Illustration by Dapitart / Shutterstock.com
In the corporate world, we often encounter stakeholders who care deeply about a particular issue. These stakeholders use their focus and passion to drive attention to their topic. They write letters to regulators and the board, file shareholder proposals, and generate publicity, all of which creates pressure on companies to act.
In-house counsel and their companies are at a disadvantage when dealing with such vocal advocates. The advocates have just one issue, and they are willing to do almost anything to promote their cause. We, in contrast, have hundreds of issues to deal with, and many pressing priorities. We simply do not have as much time to devote to the topic as they do.
When confronted with one-issue stakeholders, no one cares as much as they do about their issue.
I don’t want to digress today into the debate about whether companies should be primarily shareholder-focused or stakeholder-focused. It’s a topic that we in-house counsel should be paying close attention to, because the company’s philosophy here will help determine our own strategy and goals.
For today, it’s sufficient to observe that the stakeholder model suffers from a serious defect. Namely, there is no consistent and accepted mechanism for deciding priorities among competing stakeholder interests. Hence, the shouting we see among stakeholders to make the most noise, so companies pay heed to their squeaky wheel.
How should a company react?
When all the wheels are squeaking all the time, what is a responsible company to do? One answer is to simply ignore the noise and develop your strategy top-down, quietly, without being influenced by externalities. After all, management and the board surely know best what the company’s strengths and weaknesses are, and where the most promising opportunities lie.
The risk here is that by ignoring stakeholders you only arouse them to greater heights of frenzy. What do people do when they think someone has not heard their message? They repeat it, and more stridently each time. True, sometimes they get tired, or veer off to pursue a more receptive target. But particularly with passionate stakeholders, and that’s most of them, ignoring a stakeholder request in favor of your own priorities is a risky path. So, what to do?
Listening to stakeholders is a good idea, even though it can seem like a waste of time. True, we already understand the issue well because we’ve heard it many times before. Listen, nonetheless. You might still learn something new. More importantly, by listening you take away the stakeholder’s immediate need to escalate.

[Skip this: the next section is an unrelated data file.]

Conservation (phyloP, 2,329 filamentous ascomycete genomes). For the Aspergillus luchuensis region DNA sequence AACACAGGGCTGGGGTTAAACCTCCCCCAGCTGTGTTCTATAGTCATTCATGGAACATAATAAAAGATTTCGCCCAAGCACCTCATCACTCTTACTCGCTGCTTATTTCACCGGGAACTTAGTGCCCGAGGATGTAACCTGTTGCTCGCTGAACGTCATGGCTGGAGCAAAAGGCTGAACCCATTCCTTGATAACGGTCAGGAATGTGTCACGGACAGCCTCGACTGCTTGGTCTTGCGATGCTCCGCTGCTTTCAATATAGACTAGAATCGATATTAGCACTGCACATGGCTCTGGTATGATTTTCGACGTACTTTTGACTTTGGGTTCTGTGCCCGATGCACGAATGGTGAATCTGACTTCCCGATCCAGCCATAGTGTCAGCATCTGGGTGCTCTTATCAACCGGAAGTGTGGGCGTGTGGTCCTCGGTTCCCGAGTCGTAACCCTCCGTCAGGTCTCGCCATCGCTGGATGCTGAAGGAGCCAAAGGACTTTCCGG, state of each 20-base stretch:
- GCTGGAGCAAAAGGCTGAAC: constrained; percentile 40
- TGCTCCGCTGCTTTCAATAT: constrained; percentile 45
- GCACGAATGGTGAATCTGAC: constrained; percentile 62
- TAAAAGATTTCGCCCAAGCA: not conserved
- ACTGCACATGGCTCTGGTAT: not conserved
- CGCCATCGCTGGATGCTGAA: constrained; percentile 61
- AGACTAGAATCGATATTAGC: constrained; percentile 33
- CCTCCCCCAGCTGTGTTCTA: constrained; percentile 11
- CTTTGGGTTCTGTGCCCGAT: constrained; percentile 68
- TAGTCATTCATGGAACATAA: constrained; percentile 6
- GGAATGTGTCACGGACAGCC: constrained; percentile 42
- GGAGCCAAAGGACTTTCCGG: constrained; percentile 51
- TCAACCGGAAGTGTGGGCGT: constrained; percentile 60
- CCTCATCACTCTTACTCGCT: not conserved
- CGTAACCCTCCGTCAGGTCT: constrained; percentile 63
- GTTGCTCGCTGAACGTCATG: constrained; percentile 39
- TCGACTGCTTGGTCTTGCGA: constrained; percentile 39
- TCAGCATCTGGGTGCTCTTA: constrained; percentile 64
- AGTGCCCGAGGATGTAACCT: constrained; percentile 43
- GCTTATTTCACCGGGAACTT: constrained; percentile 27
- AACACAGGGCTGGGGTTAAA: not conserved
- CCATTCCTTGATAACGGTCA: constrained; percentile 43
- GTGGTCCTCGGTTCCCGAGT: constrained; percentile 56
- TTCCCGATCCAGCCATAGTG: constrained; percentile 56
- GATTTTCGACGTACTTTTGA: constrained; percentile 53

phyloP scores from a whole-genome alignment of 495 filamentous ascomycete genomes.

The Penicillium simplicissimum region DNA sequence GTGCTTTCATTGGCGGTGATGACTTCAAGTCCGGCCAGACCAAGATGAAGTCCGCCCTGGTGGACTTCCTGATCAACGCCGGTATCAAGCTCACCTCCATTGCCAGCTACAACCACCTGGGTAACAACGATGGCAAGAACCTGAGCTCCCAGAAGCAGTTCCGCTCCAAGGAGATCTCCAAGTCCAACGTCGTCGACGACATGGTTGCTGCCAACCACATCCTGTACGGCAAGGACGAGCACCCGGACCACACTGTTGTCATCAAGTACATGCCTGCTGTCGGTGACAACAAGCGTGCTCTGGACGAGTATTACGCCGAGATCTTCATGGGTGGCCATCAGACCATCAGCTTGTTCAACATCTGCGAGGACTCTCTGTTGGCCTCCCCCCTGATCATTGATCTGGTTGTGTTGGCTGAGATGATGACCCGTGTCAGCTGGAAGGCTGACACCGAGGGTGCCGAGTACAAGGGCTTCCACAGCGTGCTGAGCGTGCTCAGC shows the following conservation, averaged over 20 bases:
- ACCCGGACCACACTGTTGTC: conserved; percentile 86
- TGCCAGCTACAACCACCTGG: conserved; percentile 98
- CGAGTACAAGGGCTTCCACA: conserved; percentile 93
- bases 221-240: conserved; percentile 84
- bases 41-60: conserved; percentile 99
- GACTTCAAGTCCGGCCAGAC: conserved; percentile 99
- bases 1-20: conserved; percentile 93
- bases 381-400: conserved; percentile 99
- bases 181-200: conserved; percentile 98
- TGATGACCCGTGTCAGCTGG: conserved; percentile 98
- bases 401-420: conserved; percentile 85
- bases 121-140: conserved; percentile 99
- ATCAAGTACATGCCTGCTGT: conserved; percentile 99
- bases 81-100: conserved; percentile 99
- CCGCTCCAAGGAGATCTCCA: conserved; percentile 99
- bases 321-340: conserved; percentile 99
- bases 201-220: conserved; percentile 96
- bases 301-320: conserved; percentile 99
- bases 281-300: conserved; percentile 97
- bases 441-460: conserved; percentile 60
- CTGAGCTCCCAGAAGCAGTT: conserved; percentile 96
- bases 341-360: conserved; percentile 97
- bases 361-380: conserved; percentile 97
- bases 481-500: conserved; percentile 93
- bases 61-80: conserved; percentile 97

You can make even more progress if you then acknowledge the importance of the topic. Perhaps you will express your desire to see positive change. For your stakeholder to stop shouting and listen to you, they must feel that you have listened to and understood them. A stakeholder is someone who has an interest in, and is affected by, the company’s decisions. So, it is right to listen to and genuinely seek to understand their concerns.
Only now are you in a position to safely raise the issue of competing priorities. But be careful. In my experience, it never goes over well when you say some issues are more important than others. Even though this is demonstrably true, no one wants to hear that their issue is not the most important one. A disappointed stakeholder is likely to take out their frustration on you, the messenger.
Focus on the impact your company can have
What I’ve found works better is to focus on the impact your company can have. That is, where can you make a substantive difference? Preserving access to clean water is no doubt important, but if you are a software development company you may have less of an impact here than, say, a mining company. Explain what areas you are focused on, and why.
The conversation goes something like this:
Stakeholder: Passionate advocacy, i.e., request for your company to immediately and completely change its business model and upend everything that made it successful.
Company (calmly): Thank you for raising your concern. We hear you and understand your issue. We agree that [topic] is an important and relevant issue that the world needs to tackle.
Our company is focused on X, Y, and Z of the UN Sustainable Development Goals [or similar]. We focus on these particular areas because, given the nature of our business, the location of our operations, and the partners we work with, we feel these are the areas where can have the greatest impact.
Environmental, social, and governance (ESG) strategy
It helps if you have already publicly described your environmental, social, and governance (ESG) strategy and can refer back to it in the conversation. Your strategy will outline where you can have the greatest impact and, thus, where your focus areas are.
If you have not developed and published an ESG strategy, I can only recommend you do so. Otherwise, you are at great risk of a one-issue stakeholder dragging you to their level and defeating you with their persistence.
Disclaimer: The information in any resource in this website should not be construed as legal advice or as a legal opinion on specific facts, and should not be considered representing the views of its authors, its sponsors, and/or ACC. These resources are not intended as a definitive statement on the subject addressed. Rather, they are intended to serve as a tool providing practical guidance and references for the busy in-house practitioner and other readers. Information/opinions shared are personal and do not represent author’s current or previous employer.